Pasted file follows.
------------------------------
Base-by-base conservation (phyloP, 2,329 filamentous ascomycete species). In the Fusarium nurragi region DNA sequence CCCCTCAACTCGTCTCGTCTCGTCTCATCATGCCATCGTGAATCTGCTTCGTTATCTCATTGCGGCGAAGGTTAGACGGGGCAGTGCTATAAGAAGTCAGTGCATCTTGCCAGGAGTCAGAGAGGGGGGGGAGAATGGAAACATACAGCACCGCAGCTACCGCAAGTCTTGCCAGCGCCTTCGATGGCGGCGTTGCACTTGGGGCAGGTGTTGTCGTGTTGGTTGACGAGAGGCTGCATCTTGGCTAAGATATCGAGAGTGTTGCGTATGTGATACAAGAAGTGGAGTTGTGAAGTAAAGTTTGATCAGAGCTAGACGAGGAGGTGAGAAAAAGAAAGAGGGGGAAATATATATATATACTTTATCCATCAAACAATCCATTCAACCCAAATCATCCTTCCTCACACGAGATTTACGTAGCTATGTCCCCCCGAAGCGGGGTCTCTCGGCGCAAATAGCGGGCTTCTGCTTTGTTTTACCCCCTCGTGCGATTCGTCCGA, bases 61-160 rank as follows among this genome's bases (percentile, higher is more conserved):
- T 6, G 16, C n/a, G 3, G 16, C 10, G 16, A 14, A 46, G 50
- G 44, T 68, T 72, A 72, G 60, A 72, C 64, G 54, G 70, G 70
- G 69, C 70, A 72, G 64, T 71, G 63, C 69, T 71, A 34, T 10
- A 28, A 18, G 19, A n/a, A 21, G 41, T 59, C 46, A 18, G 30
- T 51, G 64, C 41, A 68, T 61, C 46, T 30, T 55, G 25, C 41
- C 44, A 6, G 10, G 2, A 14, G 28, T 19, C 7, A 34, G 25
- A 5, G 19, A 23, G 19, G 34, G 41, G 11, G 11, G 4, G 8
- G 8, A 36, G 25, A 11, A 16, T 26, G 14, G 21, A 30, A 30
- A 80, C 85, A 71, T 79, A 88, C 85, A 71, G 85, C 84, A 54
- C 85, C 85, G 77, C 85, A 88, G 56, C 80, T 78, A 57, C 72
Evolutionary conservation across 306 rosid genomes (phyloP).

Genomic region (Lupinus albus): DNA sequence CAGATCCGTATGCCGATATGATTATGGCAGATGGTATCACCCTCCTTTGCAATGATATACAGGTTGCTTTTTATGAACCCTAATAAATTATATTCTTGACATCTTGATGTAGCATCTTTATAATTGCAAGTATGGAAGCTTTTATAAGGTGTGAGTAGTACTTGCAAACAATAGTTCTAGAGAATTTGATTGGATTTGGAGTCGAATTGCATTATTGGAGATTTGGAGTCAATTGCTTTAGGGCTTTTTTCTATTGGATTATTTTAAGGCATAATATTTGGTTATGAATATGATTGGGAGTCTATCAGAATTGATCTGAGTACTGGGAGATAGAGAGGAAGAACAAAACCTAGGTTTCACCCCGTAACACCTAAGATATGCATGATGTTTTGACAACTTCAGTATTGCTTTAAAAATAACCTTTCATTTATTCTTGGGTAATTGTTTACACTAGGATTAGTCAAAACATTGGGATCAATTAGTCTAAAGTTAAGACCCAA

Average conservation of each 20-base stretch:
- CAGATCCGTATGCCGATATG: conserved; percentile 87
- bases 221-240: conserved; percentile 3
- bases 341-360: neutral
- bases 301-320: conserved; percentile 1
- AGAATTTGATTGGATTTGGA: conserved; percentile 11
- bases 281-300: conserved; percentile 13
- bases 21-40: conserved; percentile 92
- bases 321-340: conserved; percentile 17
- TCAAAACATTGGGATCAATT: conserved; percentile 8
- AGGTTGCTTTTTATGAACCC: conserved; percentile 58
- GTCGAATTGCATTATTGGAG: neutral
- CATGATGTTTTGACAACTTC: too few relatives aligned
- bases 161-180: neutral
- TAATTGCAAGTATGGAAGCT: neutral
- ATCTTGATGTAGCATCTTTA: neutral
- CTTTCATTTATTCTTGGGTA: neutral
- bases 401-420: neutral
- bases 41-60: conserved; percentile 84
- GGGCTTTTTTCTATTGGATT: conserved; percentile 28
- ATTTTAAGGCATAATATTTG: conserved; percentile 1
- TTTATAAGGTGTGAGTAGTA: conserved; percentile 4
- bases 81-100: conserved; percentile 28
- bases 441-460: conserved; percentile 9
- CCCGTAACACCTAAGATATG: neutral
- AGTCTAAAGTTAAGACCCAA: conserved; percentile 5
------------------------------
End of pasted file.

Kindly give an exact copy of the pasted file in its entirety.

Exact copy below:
Base-by-base conservation (phyloP, 2,329 filamentous ascomycete species). In the Fusarium nurragi region DNA sequence CCCCTCAACTCGTCTCGTCTCGTCTCATCATGCCATCGTGAATCTGCTTCGTTATCTCATTGCGGCGAAGGTTAGACGGGGCAGTGCTATAAGAAGTCAGTGCATCTTGCCAGGAGTCAGAGAGGGGGGGGAGAATGGAAACATACAGCACCGCAGCTACCGCAAGTCTTGCCAGCGCCTTCGATGGCGGCGTTGCACTTGGGGCAGGTGTTGTCGTGTTGGTTGACGAGAGGCTGCATCTTGGCTAAGATATCGAGAGTGTTGCGTATGTGATACAAGAAGTGGAGTTGTGAAGTAAAGTTTGATCAGAGCTAGACGAGGAGGTGAGAAAAAGAAAGAGGGGGAAATATATATATATACTTTATCCATCAAACAATCCATTCAACCCAAATCATCCTTCCTCACACGAGATTTACGTAGCTATGTCCCCCCGAAGCGGGGTCTCTCGGCGCAAATAGCGGGCTTCTGCTTTGTTTTACCCCCTCGTGCGATTCGTCCGA, bases 61-160 rank as follows among this genome's bases (percentile, higher is more conserved):
- T 6, G 16, C n/a, G 3, G 16, C 10, G 16, A 14, A 46, G 50
- G 44, T 68, T 72, A 72, G 60, A 72, C 64, G 54, G 70, G 70
- G 69, C 70, A 72, G 64, T 71, G 63, C 69, T 71, A 34, T 10
- A 28, A 18, G 19, A n/a, A 21, G 41, T 59, C 46, A 18, G 30
- T 51, G 64, C 41, A 68, T 61, C 46, T 30, T 55, G 25, C 41
- C 44, A 6, G 10, G 2, A 14, G 28, T 19, C 7, A 34, G 25
- A 5, G 19, A 23, G 19, G 34, G 41, G 11, G 11, G 4, G 8
- G 8, A 36, G 25, A 11, A 16, T 26, G 14, G 21, A 30, A 30
- A 80, C 85, A 71, T 79, A 88, C 85, A 71, G 85, C 84, A 54
- C 85, C 85, G 77, C 85, A 88, G 56, C 80, T 78, A 57, C 72
Evolutionary conservation across 306 rosid genomes (phyloP).

Genomic region (Lupinus albus): DNA sequence CAGATCCGTATGCCGATATGATTATGGCAGATGGTATCACCCTCCTTTGCAATGATATACAGGTTGCTTTTTATGAACCCTAATAAATTATATTCTTGACATCTTGATGTAGCATCTTTATAATTGCAAGTATGGAAGCTTTTATAAGGTGTGAGTAGTACTTGCAAACAATAGTTCTAGAGAATTTGATTGGATTTGGAGTCGAATTGCATTATTGGAGATTTGGAGTCAATTGCTTTAGGGCTTTTTTCTATTGGATTATTTTAAGGCATAATATTTGGTTATGAATATGATTGGGAGTCTATCAGAATTGATCTGAGTACTGGGAGATAGAGAGGAAGAACAAAACCTAGGTTTCACCCCGTAACACCTAAGATATGCATGATGTTTTGACAACTTCAGTATTGCTTTAAAAATAACCTTTCATTTATTCTTGGGTAATTGTTTACACTAGGATTAGTCAAAACATTGGGATCAATTAGTCTAAAGTTAAGACCCAA

Average conservation of each 20-base stretch:
- CAGATCCGTATGCCGATATG: conserved; percentile 87
- bases 221-240: conserved; percentile 3
- bases 341-360: neutral
- bases 301-320: conserved; percentile 1
- AGAATTTGATTGGATTTGGA: conserved; percentile 11
- bases 281-300: conserved; percentile 13
- bases 21-40: conserved; percentile 92
- bases 321-340: conserved; percentile 17
- TCAAAACATTGGGATCAATT: conserved; percentile 8
- AGGTTGCTTTTTATGAACCC: conserved; percentile 58
- GTCGAATTGCATTATTGGAG: neutral
- CATGATGTTTTGACAACTTC: too few relatives aligned
- bases 161-180: neutral
- TAATTGCAAGTATGGAAGCT: neutral
- ATCTTGATGTAGCATCTTTA: neutral
- CTTTCATTTATTCTTGGGTA: neutral
- bases 401-420: neutral
- bases 41-60: conserved; percentile 84
- GGGCTTTTTTCTATTGGATT: conserved; percentile 28
- ATTTTAAGGCATAATATTTG: conserved; percentile 1
- TTTATAAGGTGTGAGTAGTA: conserved; percentile 4
- bases 81-100: conserved; percentile 28
- bases 441-460: conserved; percentile 9
- CCCGTAACACCTAAGATATG: neutral
- AGTCTAAAGTTAAGACCCAA: conserved; percentile 5